Our online guide includes some handy templates for requesting permission from the copyright holder, which should make it easier.
If permission is denied, or you don’t hear back from the copyright holder, you can still include the material in the copy of your thesis submitted for examination, but you will need to submit a redacted copy for depositing in ORO.
Similarly, if you’re pursuing a PhD by published works or have previously published any part of your thesis, you should refer to the guide for details of what you need to do and contact us if you need further help or advice.
Thanks for watching. If you have any questions at all about copyright, or need any help with the process, please do get in touch at: email@example.com
Permission to include third-party copyrighted material in your thesis should be sought by contacting the copyright holder. This may be the author of a work, a publisher, an illustrator etc.
You need to seek permission when you wish to include these material types in your thesis:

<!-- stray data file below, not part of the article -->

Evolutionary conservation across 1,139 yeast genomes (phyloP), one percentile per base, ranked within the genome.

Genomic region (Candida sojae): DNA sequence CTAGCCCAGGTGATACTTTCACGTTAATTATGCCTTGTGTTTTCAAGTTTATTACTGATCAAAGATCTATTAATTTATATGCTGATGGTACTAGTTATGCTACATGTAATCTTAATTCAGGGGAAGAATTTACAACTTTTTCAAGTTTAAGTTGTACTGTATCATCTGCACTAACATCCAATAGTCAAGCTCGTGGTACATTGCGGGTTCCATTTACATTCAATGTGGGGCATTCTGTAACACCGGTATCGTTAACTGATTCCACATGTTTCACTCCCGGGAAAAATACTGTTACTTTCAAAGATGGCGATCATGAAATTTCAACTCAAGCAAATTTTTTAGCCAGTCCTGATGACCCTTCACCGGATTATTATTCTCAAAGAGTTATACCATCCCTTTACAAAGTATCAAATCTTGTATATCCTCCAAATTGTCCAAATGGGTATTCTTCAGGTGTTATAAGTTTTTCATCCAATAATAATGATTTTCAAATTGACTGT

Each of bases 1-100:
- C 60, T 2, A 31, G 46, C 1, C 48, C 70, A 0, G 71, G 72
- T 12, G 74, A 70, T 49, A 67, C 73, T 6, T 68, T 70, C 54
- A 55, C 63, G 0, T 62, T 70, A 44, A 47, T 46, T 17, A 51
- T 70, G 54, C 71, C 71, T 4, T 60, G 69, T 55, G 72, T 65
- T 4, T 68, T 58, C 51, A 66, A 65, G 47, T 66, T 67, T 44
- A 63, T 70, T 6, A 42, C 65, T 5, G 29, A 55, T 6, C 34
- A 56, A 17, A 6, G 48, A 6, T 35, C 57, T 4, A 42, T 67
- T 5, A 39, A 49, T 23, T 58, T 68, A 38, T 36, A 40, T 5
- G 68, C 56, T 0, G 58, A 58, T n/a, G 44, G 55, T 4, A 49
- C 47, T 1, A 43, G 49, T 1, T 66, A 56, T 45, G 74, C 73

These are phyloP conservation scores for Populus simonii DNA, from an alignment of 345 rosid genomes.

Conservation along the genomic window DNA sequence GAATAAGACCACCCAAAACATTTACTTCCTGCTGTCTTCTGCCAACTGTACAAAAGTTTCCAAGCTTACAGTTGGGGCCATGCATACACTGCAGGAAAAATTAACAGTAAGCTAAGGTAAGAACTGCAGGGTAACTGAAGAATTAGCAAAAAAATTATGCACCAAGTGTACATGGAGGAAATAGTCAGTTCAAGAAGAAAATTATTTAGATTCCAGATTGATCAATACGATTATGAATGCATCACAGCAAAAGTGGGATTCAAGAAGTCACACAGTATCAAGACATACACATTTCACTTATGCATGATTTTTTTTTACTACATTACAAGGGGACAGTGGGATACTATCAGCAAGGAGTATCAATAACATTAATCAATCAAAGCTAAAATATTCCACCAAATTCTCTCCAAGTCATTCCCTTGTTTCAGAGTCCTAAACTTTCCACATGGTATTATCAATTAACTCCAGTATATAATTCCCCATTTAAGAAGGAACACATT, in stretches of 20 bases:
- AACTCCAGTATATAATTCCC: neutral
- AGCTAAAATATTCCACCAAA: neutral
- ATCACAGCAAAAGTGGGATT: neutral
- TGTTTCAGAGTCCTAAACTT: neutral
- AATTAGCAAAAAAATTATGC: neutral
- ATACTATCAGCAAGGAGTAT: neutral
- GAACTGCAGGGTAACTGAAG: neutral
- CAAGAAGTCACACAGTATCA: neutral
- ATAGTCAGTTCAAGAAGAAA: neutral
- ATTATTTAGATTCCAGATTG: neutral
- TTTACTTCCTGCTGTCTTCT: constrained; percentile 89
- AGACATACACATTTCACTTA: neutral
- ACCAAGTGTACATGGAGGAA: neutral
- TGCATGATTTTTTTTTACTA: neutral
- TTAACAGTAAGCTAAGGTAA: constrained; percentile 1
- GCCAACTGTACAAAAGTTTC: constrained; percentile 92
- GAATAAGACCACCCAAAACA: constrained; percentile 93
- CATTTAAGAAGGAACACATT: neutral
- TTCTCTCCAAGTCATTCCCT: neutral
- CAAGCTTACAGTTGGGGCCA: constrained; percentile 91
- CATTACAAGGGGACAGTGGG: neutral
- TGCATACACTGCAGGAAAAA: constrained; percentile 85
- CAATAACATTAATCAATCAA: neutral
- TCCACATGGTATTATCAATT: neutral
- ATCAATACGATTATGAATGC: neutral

Written permissions must include the right for you to disseminate the material in your thesis for non-commercial purposes in an open access resource. Further guidance, including templates for requesting copyright permission are available within the guide to 'Copyright and your thesis' (log-in required).
If you are unable to clear copyright for third-party content contained in your thesis a redacted version without this content should be deposited in ORO as well as the final version. In the redacted version please provide a link or description for any material that has been removed. Ensure the two versions' file names are clearly distinguishable.
If any part of your thesis has been published (e.g. as a journal article) then you need to check the copyright agreement you signed with your publisher. Even if you assigned copyright to the publisher, the publisher may still allow you to use the material in your thesis. A template for requesting permission to include your own published material in your thesis can also be found within the guide to 'Copyright and your thesis' (log-in required).